US unveils new sanctions on China

Lazy eyes listen


On Friday, the United States imposed new sanctions on China, targeting six companies linked to Beijing’s suspected surveillance program. The move follows the detection and destruction of a Chinese “spy balloon” in US airspace.

The US Commerce Department said in a statement that the entities were blacklisted for supporting China’s “military modernization efforts, particularly those related to aerospace programs.” These included airships, balloons, and other intelligence and reconnaissance equipment used by Beijing.

The new restrictions will make it more difficult for sanctioned firms to obtain US technologies. Beijing Nanjing Aerospace Technology and China Electronics Technology Group Corporation’s 48th Research Institute are among the entities targeted.

China’s “use of high-altitude balloons violates our sovereignty and threatens US national security,” according to Alan Estevez, Under Secretary of Commerce for Industry and Security. He claimed that the sanctions would make it clear that entities attempting to undermine Washington’s national security “will be denied access to US technologies.”

The saga of the’spy balloon’ began last week, when the Pentagon announced that it was tracking a suspected Chinese surveillance airship over the US state of Montana. A F-22 fighter jet shot it down over the water off the coast of South Carolina two days later. While the Pentagon accuses China of using the balloon to “surveil strategic sites” in the United States, Beijing describes it as a “civilian airship” that strayed into US territory due to force majeure.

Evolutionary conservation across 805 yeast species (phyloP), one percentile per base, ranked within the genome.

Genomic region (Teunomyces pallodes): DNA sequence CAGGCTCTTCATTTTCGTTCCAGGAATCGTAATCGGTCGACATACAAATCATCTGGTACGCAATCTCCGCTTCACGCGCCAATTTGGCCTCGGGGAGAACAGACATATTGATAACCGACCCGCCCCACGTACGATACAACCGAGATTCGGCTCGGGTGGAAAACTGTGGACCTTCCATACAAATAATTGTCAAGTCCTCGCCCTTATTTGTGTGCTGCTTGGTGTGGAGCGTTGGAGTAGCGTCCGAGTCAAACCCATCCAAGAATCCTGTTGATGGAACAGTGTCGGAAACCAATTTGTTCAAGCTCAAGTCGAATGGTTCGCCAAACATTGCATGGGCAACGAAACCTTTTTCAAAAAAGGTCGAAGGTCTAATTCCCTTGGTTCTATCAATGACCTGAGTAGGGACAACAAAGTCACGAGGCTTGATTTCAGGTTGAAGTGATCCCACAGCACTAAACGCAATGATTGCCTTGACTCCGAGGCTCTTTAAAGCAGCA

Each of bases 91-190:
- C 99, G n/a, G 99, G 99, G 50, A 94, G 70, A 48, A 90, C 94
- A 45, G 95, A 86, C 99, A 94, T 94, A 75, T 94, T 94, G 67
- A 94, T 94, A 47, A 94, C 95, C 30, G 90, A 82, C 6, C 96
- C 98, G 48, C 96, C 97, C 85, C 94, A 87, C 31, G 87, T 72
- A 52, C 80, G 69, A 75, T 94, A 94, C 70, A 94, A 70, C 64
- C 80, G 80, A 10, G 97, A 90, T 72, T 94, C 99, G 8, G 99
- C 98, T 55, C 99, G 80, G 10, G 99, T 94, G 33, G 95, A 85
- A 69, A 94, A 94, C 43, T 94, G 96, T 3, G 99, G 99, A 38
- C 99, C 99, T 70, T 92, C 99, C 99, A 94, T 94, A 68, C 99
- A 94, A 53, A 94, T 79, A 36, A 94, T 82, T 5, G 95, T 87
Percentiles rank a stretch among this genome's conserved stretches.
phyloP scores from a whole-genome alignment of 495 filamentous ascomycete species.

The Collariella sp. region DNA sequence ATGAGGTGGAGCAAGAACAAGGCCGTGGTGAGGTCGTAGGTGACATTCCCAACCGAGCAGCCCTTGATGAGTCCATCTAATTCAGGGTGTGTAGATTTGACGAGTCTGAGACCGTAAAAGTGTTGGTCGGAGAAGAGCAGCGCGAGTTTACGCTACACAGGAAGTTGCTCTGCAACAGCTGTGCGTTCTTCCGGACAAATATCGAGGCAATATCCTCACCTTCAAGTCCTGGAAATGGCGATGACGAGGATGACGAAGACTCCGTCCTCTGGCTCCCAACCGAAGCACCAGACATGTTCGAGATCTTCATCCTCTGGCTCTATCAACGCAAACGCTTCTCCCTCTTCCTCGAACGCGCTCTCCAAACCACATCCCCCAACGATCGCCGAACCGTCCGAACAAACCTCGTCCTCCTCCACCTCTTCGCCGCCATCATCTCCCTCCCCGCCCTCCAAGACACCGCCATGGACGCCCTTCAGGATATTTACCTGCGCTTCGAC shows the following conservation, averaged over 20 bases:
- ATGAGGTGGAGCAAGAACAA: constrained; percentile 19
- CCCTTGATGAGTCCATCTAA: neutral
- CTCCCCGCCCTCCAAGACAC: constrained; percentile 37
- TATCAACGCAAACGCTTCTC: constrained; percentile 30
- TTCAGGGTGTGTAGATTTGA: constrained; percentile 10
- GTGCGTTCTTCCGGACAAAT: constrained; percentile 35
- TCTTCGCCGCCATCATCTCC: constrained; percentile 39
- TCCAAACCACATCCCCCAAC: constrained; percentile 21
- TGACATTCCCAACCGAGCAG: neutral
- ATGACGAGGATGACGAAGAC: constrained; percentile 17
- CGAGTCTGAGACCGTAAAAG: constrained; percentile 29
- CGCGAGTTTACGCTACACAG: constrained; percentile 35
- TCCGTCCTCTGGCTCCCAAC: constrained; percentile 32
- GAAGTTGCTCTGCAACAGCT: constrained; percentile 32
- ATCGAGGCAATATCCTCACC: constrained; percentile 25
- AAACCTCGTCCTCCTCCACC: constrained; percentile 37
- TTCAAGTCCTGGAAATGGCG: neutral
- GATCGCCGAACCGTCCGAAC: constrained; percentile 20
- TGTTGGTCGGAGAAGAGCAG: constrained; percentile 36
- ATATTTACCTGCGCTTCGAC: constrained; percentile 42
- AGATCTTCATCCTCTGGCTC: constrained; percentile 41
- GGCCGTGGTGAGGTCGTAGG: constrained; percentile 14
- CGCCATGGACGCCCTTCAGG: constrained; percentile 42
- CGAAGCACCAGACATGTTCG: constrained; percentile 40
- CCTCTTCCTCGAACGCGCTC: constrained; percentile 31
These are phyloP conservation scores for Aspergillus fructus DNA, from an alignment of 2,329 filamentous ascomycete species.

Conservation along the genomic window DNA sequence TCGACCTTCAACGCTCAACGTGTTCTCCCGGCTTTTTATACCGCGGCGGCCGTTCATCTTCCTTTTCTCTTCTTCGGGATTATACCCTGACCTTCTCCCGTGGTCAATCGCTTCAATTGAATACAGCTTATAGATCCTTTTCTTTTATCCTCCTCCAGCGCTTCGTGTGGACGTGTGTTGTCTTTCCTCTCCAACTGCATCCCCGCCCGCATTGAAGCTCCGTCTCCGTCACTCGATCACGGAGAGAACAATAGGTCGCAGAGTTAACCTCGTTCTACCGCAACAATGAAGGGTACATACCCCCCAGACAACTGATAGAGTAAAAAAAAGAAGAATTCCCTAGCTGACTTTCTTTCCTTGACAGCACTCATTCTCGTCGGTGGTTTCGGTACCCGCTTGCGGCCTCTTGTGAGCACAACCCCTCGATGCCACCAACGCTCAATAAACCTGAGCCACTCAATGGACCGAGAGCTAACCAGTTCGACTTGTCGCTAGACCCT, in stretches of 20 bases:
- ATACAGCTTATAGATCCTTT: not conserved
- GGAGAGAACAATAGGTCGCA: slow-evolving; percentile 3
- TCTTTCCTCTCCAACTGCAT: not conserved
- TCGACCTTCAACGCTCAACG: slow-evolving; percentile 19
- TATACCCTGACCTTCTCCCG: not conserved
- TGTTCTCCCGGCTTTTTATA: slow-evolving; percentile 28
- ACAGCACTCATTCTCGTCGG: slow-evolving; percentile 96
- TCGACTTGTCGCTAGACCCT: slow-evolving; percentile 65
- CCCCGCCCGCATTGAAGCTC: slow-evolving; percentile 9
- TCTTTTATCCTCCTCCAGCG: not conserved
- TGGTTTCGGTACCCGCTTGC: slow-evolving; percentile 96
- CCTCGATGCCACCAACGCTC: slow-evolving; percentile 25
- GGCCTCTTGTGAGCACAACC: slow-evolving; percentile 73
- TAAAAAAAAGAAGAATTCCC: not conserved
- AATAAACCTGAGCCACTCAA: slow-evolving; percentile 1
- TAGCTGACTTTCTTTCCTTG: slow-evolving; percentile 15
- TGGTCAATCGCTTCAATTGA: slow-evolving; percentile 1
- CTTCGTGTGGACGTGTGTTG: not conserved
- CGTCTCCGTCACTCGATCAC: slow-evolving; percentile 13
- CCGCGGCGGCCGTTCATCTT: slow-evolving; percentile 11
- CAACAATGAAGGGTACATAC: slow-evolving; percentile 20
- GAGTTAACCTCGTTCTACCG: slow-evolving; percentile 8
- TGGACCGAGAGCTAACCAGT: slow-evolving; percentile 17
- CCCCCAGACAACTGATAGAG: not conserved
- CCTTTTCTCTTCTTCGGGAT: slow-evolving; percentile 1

According to China’s foreign ministry, some US politicians and media outlets “hyped” the incident as a pretext to “attack and smear China,” and Beijing has “never violated the territory and airspace of any sovereign country.” It called claims that China was targeting the United States with an airship surveillance system “information warfare.”

US President Joe Biden was chastised for his handling of the incident, with many lawmakers on both sides of the aisle claiming that the balloon should have been brought down sooner. However, Biden stated that he did not want to destroy the aircraft over land for safety reasons, and that he did not consider the incident to be a major security breach.

The Pentagon also said on Friday that the president had ordered the shooting down of an unidentified high-altitude object near Alaska “out of an abundance of caution.” The department stated that it did not know who owned the object, but that it “posed a reasonable threat to the safety of civilian flight.”